Political and moral myths in American foreign policy: the neoconservative question
The United States, under the two presidential terms of George W. Bush, entered in two major wars and saw enacted a series of controversial anti-terrorism measures (warrantless wiretapping, military prison at Guantanamo Bay, the use of enhanced interrogation techniques [torture]). In light of these extreme policies in post-September 11 America, much attention has been paid to the neoconservative ideology and its shaping of Bush Administration policy. Appropriately, opponents of the policies of the Bush administration including John Kerry in 2004 and Barack Obama in 2008 have suggested a return to a traditional American foreign policy, emphasizing military restraint and multilateral cooperation. Underlying these appeals is the notion that neoconservatism represents a break from American foreign-policy tradition, an aberration that can be reversed. The approach in this essay instead treats neoconservatism not as an aberration in American thought, but as a virulent strain of the enduring American ideology, chiefly exceptionalism. The recurring moral motifs in America's foreign policy are examined, with particular focus on the Cold War era and the subsequent post-Soviet era, which culminated in today's War on Terror. It is further argued that the recurring rhetorical themes of US foreign policy its moral example, its democratic mission, permanent threats to democracy were drawn upon to justify the War on Terror, and more particularly, the Iraq war. Because of the nature of the enemy in this case (Islamofascists in their parlance), this American narrative took on interesting mutations, stressing the supposed medievalism and backwardness of the enemy which drew upon well-established Orientalist motifs and stereotypes; the selling of the war was hence facilitated by these cultural reference points, which characterized America's War on Terror as a struggle between modernity and the premodern.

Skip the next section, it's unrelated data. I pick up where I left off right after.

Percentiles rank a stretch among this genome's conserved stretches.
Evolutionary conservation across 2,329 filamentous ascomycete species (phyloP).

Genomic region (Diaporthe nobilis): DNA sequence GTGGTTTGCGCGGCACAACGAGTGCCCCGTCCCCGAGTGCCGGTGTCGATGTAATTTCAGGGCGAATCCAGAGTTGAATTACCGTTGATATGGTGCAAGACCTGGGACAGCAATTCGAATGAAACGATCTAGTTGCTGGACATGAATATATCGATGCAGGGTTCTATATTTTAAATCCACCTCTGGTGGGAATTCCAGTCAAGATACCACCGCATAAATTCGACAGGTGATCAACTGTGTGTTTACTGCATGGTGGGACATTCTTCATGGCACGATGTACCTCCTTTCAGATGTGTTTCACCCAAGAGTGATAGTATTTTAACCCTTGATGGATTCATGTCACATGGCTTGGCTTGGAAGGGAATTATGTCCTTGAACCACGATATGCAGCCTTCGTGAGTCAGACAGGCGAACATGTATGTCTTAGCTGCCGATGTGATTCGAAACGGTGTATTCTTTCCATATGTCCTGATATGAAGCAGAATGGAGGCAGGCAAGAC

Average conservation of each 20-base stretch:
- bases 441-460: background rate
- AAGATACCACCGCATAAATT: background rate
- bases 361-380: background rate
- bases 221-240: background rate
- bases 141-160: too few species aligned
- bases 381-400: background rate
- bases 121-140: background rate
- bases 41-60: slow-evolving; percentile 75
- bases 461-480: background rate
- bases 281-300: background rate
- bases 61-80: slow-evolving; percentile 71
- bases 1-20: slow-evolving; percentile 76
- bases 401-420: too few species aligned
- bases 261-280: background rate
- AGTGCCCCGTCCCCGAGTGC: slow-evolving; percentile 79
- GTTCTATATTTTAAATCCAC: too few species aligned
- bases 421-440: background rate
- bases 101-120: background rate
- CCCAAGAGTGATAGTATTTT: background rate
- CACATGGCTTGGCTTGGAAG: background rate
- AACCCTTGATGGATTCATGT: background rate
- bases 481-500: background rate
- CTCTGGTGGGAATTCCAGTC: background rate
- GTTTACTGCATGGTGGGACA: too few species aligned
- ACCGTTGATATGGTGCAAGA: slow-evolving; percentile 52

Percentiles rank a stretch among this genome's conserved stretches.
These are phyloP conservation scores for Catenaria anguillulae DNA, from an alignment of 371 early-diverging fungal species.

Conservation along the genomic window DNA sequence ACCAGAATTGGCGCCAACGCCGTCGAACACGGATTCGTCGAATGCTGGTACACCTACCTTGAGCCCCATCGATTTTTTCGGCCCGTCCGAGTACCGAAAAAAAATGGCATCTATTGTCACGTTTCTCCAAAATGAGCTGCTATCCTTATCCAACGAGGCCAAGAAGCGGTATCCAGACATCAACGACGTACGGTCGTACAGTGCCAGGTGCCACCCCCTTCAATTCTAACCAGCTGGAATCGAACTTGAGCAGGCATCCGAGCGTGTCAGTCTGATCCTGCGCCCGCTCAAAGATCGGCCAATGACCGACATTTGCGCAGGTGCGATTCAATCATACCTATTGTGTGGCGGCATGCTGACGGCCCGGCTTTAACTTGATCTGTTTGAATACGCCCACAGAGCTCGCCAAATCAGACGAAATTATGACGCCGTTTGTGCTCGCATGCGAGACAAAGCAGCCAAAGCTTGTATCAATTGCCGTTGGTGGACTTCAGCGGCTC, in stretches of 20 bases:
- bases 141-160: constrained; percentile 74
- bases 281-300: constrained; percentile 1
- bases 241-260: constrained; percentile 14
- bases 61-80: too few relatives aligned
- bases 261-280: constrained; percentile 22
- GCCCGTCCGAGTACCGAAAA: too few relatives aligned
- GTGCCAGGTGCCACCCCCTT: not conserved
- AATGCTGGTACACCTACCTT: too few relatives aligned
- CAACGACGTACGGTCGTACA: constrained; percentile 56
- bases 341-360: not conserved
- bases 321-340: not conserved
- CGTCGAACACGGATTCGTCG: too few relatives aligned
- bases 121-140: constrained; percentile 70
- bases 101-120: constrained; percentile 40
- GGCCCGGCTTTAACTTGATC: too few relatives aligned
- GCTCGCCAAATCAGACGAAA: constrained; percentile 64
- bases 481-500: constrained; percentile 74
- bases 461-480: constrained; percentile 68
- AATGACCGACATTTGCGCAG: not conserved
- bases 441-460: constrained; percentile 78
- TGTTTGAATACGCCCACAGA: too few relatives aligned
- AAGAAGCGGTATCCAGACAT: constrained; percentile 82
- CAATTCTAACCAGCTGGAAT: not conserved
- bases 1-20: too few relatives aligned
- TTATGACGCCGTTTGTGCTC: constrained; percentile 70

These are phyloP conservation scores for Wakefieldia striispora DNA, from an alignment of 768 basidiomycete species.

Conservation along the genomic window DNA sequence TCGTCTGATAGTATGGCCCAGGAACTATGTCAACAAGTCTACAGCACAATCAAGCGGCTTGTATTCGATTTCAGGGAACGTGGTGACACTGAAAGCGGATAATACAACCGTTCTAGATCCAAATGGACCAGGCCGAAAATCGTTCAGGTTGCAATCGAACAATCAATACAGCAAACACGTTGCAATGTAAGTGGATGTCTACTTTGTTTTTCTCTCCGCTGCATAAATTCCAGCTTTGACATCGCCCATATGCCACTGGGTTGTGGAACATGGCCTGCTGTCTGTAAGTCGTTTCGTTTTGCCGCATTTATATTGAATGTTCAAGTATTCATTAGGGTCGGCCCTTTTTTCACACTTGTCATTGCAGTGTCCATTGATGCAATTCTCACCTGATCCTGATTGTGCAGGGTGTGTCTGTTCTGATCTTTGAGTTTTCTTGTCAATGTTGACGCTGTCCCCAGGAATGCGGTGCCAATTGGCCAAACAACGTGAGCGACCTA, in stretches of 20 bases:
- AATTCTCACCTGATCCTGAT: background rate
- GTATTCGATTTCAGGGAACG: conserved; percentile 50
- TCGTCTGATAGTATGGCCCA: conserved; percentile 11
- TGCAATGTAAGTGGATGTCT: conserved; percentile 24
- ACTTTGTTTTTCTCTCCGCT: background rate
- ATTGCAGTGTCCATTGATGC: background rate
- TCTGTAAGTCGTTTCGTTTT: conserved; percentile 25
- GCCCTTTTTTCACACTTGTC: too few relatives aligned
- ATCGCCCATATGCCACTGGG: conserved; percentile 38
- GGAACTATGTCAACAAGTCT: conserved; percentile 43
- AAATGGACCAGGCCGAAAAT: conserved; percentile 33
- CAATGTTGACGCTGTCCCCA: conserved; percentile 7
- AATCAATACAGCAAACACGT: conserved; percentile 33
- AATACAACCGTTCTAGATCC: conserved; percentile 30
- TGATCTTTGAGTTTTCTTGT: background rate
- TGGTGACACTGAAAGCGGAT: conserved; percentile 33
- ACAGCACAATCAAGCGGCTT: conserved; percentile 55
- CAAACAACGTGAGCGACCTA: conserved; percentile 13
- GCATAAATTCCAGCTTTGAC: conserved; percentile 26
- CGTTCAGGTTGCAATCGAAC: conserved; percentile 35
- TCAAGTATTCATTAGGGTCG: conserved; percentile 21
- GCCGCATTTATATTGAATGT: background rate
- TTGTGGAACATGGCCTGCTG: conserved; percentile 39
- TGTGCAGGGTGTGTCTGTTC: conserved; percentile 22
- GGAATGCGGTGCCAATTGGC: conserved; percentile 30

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Document Type: Research Article
Affiliations: University of Calgary.
Publication date: February 1, 2009
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